The European Union on Monday threatened legal action after Britain’s government proposed new legislation that would unilaterally change post-Brexit trade rules for Northern Ireland, despite opposition from some U.K. lawmakers and EU officials who say the move violates international law.
The proposed bill seeks to remove customs checks on some goods entering Northern Ireland from the rest of the U.K. That will override parts of the trade treaty that Prime Minister Boris Johnson signed with the European Union less than two years ago.
Britain’s government maintains it is acting within international law, but the European Commission said it could take legal action against the U.K.
European Commission Vice President Maros Sefcovic said the EU’s executive arm will consider launching new infringement procedures to “protect the EU single market from the risks that the violation of the protocol creates for EU businesses and for the health and safety of EU citizens.”
In Ireland, Foreign Affairs Minister Simon Coveney said the bill “marks a particularly low point in the U.K.’s approach to Brexit.” The Irish prime minister, Micheal Martin, said it was “very regrettable for a country like the U.K. to renege on an international treaty.”
The legislation is effectively a breach of international law and nobody but London thinks otherwise, Convey said.
“it’s effectively a breach of international law should this legislation become law. I haven’t met anybody outside of the British government that thinks that it isn’t a breach of international law when you deliberately disapply an international treaty,” Coveney told national broadcaster RTE.
Coveney added he did not believe there was any good reason for the move as the European Union is looking to negotiate with Britain to find a compromise that would solve the issues some businesses are having due to the rules.
Brushing aside criticism, Johnson told reporters that the proposed change is “relatively simple to do.”
“Frankly, it’s a relatively trivial set of adjustments in the grand scheme of things,” he told LBC Radio.
He argued that his government’s “higher and prior legal commitment” is to the 1998 Good Friday agreement that brought peace and stability to Northern Ireland.
Arrangements for Northern Ireland – the only part of the U.K. that shares a land border with an EU nation – have proved the thorniest issue in Britain’s divorce from the bloc, which became final at the end of 2020. At the center of the dispute is the Northern Ireland Protocol, which regulates trade ties between Northern Ireland, which is part of the U.K., and the Republic of Ireland, part of the EU, after Brexit.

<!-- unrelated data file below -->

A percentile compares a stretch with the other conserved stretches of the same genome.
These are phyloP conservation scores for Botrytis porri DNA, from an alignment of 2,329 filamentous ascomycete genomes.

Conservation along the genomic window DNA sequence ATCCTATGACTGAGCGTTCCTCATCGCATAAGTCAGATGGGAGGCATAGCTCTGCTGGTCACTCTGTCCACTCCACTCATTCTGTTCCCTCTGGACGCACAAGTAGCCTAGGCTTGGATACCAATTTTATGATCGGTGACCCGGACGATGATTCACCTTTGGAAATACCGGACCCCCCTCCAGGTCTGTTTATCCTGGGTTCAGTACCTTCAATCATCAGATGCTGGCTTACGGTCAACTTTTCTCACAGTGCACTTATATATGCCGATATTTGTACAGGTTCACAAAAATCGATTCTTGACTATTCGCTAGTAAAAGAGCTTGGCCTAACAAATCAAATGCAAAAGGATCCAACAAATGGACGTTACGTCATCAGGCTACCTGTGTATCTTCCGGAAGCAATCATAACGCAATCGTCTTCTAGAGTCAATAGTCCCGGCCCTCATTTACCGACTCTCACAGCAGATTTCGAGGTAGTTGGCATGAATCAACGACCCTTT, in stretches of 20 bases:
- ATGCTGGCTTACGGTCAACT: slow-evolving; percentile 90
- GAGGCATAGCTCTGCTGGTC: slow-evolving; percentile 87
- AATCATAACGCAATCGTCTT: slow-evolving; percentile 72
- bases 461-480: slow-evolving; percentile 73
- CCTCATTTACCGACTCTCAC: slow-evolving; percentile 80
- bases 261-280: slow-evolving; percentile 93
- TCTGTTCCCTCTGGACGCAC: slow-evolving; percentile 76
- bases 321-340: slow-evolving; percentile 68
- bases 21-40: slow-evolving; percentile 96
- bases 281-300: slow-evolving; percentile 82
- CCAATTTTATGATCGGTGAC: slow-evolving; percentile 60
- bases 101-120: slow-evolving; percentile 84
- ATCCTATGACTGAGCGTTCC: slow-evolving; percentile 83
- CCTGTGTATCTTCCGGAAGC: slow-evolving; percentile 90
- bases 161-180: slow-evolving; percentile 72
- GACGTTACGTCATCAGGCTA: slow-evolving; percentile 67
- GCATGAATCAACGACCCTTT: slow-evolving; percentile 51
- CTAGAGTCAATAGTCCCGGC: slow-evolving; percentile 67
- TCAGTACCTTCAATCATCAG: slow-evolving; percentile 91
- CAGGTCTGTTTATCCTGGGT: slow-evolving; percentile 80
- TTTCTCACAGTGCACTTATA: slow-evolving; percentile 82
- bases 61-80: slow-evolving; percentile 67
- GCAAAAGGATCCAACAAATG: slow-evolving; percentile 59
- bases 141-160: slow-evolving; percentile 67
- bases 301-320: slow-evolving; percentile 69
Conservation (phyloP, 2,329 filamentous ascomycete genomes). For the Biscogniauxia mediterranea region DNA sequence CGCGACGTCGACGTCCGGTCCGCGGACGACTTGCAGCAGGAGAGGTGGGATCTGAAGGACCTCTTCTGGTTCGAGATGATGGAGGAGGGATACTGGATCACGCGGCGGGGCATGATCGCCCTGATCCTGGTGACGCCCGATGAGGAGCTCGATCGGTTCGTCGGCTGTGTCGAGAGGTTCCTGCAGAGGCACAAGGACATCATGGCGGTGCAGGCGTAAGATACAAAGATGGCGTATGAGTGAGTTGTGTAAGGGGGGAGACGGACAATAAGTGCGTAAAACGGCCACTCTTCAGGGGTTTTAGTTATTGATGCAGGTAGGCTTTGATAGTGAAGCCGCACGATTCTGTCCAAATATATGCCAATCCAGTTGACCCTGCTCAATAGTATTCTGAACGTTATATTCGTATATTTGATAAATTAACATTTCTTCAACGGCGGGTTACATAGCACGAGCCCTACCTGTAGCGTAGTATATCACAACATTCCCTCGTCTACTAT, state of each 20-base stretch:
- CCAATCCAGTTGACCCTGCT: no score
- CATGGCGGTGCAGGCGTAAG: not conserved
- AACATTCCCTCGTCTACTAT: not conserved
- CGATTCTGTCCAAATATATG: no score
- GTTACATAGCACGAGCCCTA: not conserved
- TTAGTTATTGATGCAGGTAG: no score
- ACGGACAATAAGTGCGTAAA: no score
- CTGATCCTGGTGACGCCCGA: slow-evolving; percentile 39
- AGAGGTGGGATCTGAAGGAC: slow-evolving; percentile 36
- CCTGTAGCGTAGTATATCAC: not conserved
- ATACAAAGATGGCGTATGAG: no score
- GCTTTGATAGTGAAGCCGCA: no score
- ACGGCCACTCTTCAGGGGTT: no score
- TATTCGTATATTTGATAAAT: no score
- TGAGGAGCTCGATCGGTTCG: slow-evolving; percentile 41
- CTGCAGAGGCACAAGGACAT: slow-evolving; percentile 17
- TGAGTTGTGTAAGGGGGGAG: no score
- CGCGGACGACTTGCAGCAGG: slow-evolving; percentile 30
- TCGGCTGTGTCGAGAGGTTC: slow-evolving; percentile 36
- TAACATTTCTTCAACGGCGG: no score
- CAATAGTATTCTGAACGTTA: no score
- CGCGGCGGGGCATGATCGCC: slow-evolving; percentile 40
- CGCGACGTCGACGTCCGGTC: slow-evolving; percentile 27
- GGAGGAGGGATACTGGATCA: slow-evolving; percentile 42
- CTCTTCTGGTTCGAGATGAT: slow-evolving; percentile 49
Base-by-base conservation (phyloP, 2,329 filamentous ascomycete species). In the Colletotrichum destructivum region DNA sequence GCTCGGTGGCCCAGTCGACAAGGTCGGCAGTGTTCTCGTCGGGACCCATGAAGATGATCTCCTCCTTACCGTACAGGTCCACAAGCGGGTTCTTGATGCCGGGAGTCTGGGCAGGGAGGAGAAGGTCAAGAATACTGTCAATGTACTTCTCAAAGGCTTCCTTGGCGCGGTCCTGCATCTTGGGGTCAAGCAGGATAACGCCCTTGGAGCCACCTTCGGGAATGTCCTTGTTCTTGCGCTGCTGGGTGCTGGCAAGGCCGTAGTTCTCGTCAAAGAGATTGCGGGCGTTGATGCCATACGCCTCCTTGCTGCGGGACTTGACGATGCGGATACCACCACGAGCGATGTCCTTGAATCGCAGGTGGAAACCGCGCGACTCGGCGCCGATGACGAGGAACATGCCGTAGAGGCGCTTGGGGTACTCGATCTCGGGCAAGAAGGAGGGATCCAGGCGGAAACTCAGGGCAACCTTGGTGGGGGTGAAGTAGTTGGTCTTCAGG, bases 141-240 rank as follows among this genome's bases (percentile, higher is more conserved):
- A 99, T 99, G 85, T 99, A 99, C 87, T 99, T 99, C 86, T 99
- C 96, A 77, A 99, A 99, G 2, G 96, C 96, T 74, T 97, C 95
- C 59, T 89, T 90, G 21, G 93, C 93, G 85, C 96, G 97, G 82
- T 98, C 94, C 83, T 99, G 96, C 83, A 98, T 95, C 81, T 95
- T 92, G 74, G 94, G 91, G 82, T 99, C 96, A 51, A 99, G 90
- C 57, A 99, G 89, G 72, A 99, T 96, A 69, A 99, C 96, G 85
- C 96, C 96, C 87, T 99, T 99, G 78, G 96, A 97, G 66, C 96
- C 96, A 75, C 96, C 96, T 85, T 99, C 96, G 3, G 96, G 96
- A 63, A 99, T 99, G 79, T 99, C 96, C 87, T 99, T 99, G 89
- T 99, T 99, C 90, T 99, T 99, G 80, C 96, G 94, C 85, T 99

Britain and the EU agreed in their Brexit deal that the Irish land border would be kept free of customs posts and other checks because an open border is a key pillar of the peace process that ended decades of violence in Northern Ireland.
Instead, to protect the EU’s single market, there are checks on some goods, such as meat and eggs, entering Northern Ireland from the rest of the U.K.
But the arrangement has proved politically damaging for Johnson because it treats Northern Ireland differently from the rest of the United Kingdom, potentially weakening the province’s historical links with Britain. Northern Ireland’s Democratic Unionist Party has refused to return to the region’s power-sharing government until the protocol is scrapped or substantially changed to address those concerns.
The bill to override that arrangement is expected to face opposition in Parliament, including from members of Johnson’s Conservatives. Critics say unilaterally changing the protocol would be illegal and would damage Britain’s standing with other countries because it’s part of a treaty considered binding under international law.
In Brussels, Sefcovic said the protocol was the “one and only solution we could jointly find to protect the hard-earned gains of the peace process in Northern Ireland.” He added that the EU will not renegotiate the protocol.
The U.S. on Monday urged Britain and the EU to return to talks to resolve differences over the implementation of the Northern Ireland Protocol.
“U.S. priority remains protecting the gains of the Belfast/Good Friday Agreement and preserving peace, stability, and prosperity for the people of Northern Ireland,” a White House spokesperson said.